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I am looking for an efficient way of finding a linear fit $Mx = y$ subject to an inequality constraint:

$\frac{|x_2|}{\sqrt{x_3^2 + x_4^2}} \geq a$, with $a \geq 1$.

The rectangular matrix $M$ is about 1000 x 4 (~1000 observation points), and $x$ is 4-dimensional. If I square the constraint, it looks like a quadratically constrained quadratic programming (QCQP) problem:

$min_x \; x^T (M^TM) x - (2y^TM) x$ s.t. $x Q x \leq 0$

The problem is that Q is diagonal with diagonal entries (0, -1, $a^2$, $a^2$), and because of that -1 eigenvalue is not positive-definite. That, in my understanding, implies that the QCQP problem is nonconvex.

Is there a way to possibly reformulate the problem and solve it more efficiently than with a global constrained minimization? Perhaps something to do with having only one constraint as opposed to nonconvex QCQP cases in the literature that deal with multiple ones? This is to be solved thousands of times in my application, so any hints for a more efficient, case-specific implementation (using R or any other open-source library, or an algorithm reference to code after it) would help.

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    $\begingroup$ I believe the domain, although not convex, is the union of two convex regions: one for each sign of $x_2$. (Each is a Cartesian product $F\times \mathbb{R}$ where $F$ is one nappe of a cone.) Why not, then, solve the problem separately for $x_2 \ge 0$ and $x_2 \le 0$? $\endgroup$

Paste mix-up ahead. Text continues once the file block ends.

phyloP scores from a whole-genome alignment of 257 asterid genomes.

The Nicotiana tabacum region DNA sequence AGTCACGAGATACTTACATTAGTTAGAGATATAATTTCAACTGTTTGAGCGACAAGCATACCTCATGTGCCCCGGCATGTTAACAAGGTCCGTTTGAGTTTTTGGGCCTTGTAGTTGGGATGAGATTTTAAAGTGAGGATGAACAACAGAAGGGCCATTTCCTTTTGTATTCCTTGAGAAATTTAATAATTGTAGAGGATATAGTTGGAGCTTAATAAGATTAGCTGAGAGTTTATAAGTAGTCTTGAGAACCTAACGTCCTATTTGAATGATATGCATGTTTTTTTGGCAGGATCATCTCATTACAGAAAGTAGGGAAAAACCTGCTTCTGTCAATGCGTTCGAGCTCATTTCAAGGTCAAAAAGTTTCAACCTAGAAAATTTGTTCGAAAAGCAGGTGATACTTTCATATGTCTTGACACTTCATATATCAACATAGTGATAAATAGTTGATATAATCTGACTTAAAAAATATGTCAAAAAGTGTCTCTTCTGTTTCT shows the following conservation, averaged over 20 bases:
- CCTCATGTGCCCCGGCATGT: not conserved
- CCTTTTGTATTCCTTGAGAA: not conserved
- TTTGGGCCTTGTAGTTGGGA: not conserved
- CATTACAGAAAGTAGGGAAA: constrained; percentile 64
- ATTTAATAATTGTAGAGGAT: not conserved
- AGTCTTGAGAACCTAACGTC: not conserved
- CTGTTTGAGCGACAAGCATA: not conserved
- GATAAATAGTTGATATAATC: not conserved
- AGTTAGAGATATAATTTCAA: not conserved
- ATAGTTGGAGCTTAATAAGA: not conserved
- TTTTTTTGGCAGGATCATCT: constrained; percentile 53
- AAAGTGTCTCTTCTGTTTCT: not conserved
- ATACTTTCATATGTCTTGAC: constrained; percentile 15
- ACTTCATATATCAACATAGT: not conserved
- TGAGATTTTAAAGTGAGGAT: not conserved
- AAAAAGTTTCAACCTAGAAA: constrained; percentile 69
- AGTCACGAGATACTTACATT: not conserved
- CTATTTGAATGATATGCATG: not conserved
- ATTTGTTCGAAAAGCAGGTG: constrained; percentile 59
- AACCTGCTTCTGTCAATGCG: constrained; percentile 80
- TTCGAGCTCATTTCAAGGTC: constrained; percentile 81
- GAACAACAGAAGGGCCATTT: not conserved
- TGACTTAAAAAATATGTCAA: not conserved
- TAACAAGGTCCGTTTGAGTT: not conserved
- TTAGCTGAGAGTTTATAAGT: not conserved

– whuber
    Commented Nov 13, 2014 at 20:37
  • $\begingroup$ Thanks for the hint. I can find out the sign of $x_2$ from problem-specific considerations. Let's say we add $x_2 \leq 0$ constraint. Would that mean a local optimization solver would do since I'd be searching within one nappe of a cone? Could the problem be reformulated as some convex quadratic or conical programming if the sign of $x_2$ is fixed? $\endgroup$
    – qcqp
    Commented Nov 13, 2014 at 21:31
  • $\begingroup$ It's a quadratic program no matter what. But by adding a sign constraint on $x_2$ you can hope to be successful with solvers that assume the domain is convex. Since the cone's equation is differentiable (except at the origin, which you could treat separately), its derivative is easily obtained and can be exploited (via KKT in the usual way). You don't actually need to know the ultimate sign of $x_2$, by the way: you can solve the problem for both signs and pick the best solution between the two. $\endgroup$
    – whuber
    Commented Nov 13, 2014 at 22:10
  • $\begingroup$ If performance is a concern, I suggest not using R, or at least using Rcpp instead of pure R code $\endgroup$ Commented Nov 14, 2014 at 3:17
  • $\begingroup$ Indeed R is generally not for performance I understand, just mentioned it since the majority of this forum seems to use it. $\endgroup$
    – qcqp
    Commented Nov 15, 2014 at 0:33

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Turns out that the search domain is indeed composed of 2 convex regions as whuber pointed out (thank you!). The constraint equation is basically a cone in ($x_2$, $x_3$, $x_4$) coordinates. It is a convex problem for a fixed sign of $x_2$. In fact, looking into the KKT conditions, it was possible to reduce the problem to a lovely system of 4 algebraic equations in ($x_2$, $x_3$, $x_4$) and a Lagrange multiplier $\lambda$. Thus, we essentially went from a potentially NP-hard nonconvex QCQP to an algebraic system! The solution was verified numerically using a general nonlinear optimization solver.

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